Clinical Neuroscience

[Mild encephalitis/encephalopathy with a reversible splenial lesion in children]

LIPTAI Zoltán, IVÁDY Balázs, BARSI Péter, VÁRALLYAY György, RUDAS Gábor, FOGARASI András

JANUARY 25, 2013

Clinical Neuroscience - 2013;66(01-02)

[Authors, most of them Japanese, have recently published an increasing number of articles on mild encephalitis/encephalopathy with a reversible splenial lesion. We report on two new white European patients and compare published data with our own observations. A 15- year-old girl developed headache, fever, dizziness, vomiting and nuchal rigidity over four days. CSF showed elevated protein and cell count, with the lowest serum Na being 131 mmol/L. MRI on day seven was normal, but she remained febrile, had cerebral edema and episodes of confusion. MRI on day 11 showed a small T2-hyperintense lesion with restricted diffusion in the callosal splenium. Adenoviral infection was proved, and the girl underwent a protracted course of recovery. MRI signal changes improved in six days and disappeared after four months. A 12.5-year-old girl developed headache, lethargy, drowsiness and vomiting. On day five she experienced right-sided numbness, weakness and inability to speak which lasted 12 hours. She was confused and disoriented. MRI disclosed a tiny area of increased T2- signal and restricted diffusion in the splenium. Serum Na was 133 mmol/L, CSF cell count and protein was markedly elevated, and enteroviral infection was detected. Echocardiography showed no changes predisposing to clot formation and no thrombophilia was found. Her symptoms resolved in a week and MRI was normal two months later. These two non-epileptic children increase the small number of white European patients with MERS reported so far. Both had hyponatremia and encephalitis and patient 2 had transient ischemic attack, possibly due to the cerebral edema also resulting in the splenial lesion.]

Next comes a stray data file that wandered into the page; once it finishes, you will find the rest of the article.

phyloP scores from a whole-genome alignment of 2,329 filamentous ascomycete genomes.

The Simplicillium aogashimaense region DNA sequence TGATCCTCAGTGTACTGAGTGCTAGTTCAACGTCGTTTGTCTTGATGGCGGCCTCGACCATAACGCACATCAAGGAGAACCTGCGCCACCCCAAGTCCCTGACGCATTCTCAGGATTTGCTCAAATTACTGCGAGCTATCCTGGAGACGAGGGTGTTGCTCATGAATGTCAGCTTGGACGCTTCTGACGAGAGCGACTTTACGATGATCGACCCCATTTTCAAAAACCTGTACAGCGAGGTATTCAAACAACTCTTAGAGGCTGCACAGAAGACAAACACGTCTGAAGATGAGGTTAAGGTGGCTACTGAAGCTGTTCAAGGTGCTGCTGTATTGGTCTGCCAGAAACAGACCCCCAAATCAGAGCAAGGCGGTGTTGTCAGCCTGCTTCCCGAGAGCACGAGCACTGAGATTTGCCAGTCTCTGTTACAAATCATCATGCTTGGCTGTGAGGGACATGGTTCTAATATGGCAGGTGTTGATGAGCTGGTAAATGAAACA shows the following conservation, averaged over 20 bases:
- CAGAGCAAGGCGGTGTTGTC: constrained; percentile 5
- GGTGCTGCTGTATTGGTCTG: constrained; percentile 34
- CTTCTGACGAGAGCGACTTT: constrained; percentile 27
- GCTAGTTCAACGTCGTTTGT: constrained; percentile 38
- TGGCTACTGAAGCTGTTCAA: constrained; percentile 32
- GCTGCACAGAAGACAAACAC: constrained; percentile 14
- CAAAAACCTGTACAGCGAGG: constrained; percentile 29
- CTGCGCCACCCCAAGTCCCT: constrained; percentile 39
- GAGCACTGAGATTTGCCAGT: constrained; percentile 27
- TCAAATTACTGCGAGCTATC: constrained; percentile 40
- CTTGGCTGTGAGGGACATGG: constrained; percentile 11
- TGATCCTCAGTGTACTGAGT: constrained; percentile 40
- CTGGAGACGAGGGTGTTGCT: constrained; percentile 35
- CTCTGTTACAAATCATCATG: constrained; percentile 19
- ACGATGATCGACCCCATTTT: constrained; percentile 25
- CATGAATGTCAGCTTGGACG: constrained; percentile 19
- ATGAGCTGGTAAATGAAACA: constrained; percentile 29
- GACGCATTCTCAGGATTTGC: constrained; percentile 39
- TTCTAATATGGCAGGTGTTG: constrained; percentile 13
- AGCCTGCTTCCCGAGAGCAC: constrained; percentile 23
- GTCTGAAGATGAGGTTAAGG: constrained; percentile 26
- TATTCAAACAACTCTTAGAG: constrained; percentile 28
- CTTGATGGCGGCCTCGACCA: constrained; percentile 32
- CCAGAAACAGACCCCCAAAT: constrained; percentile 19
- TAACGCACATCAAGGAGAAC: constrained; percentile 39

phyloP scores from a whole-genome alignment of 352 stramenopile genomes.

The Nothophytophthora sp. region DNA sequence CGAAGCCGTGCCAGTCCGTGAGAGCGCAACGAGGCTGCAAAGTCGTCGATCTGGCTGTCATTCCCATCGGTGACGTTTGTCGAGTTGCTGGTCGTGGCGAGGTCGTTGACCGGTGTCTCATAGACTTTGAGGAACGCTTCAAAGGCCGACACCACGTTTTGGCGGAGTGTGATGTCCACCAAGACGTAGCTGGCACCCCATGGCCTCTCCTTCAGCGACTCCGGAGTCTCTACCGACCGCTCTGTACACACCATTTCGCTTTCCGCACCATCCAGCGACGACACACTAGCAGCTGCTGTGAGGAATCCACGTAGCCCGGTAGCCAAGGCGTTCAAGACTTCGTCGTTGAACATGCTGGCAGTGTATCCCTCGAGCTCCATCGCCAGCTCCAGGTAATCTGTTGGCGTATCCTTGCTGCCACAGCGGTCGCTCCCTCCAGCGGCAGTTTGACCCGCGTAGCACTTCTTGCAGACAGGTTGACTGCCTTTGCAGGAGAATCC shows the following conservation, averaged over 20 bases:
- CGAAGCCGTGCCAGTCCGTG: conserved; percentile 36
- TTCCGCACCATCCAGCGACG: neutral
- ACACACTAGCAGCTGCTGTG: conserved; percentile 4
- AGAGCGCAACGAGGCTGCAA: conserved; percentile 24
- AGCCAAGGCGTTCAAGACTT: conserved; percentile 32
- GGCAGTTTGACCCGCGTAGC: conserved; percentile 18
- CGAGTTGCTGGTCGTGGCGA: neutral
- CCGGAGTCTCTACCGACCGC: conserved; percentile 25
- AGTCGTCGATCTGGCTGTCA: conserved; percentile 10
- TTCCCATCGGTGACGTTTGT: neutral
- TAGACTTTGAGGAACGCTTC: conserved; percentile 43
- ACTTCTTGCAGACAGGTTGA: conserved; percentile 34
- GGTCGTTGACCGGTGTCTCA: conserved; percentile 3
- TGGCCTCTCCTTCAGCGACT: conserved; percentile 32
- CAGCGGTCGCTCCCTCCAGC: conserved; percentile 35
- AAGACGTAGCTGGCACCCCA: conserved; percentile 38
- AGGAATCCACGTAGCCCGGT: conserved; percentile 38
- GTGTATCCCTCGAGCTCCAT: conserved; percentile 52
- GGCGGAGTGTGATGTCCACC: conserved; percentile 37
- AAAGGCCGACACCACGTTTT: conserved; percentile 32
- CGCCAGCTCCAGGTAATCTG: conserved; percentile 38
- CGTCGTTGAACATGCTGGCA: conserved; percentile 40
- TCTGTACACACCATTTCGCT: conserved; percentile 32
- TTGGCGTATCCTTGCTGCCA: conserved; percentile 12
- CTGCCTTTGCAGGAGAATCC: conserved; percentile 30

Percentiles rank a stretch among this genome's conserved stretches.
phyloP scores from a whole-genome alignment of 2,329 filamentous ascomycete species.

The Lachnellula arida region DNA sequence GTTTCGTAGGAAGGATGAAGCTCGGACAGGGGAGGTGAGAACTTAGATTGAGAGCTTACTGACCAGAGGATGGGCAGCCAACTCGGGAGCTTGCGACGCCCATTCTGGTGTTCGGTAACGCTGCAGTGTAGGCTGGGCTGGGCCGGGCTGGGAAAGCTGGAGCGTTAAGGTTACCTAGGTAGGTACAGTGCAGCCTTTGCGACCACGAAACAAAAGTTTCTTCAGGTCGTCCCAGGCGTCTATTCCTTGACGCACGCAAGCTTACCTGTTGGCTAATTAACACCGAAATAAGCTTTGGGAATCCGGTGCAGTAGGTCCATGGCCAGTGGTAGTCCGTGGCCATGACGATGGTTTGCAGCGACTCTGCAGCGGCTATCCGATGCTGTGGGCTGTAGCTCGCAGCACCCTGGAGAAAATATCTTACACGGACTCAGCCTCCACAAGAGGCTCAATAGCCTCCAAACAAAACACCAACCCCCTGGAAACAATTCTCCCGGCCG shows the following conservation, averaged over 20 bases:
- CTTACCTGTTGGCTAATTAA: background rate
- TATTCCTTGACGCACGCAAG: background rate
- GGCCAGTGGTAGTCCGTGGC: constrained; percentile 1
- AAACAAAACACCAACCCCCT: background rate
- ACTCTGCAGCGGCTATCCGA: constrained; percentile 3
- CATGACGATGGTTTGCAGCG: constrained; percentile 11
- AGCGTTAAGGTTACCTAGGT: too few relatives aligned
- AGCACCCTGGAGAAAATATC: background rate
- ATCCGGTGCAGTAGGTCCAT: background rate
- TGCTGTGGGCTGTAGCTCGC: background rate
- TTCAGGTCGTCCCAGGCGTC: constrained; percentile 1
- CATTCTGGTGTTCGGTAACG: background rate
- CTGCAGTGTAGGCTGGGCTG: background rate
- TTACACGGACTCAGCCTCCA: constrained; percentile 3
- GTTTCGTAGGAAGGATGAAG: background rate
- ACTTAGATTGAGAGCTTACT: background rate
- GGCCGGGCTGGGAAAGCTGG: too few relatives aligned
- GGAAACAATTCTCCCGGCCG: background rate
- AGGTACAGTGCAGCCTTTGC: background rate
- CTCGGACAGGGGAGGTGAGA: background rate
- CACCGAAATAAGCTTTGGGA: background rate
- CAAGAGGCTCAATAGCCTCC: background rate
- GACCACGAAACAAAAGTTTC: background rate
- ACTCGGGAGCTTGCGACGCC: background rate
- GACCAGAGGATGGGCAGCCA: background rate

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Clinical Neuroscience

[Editorial message]

KINCSES Zsigmond Tamás

Clinical Neuroscience

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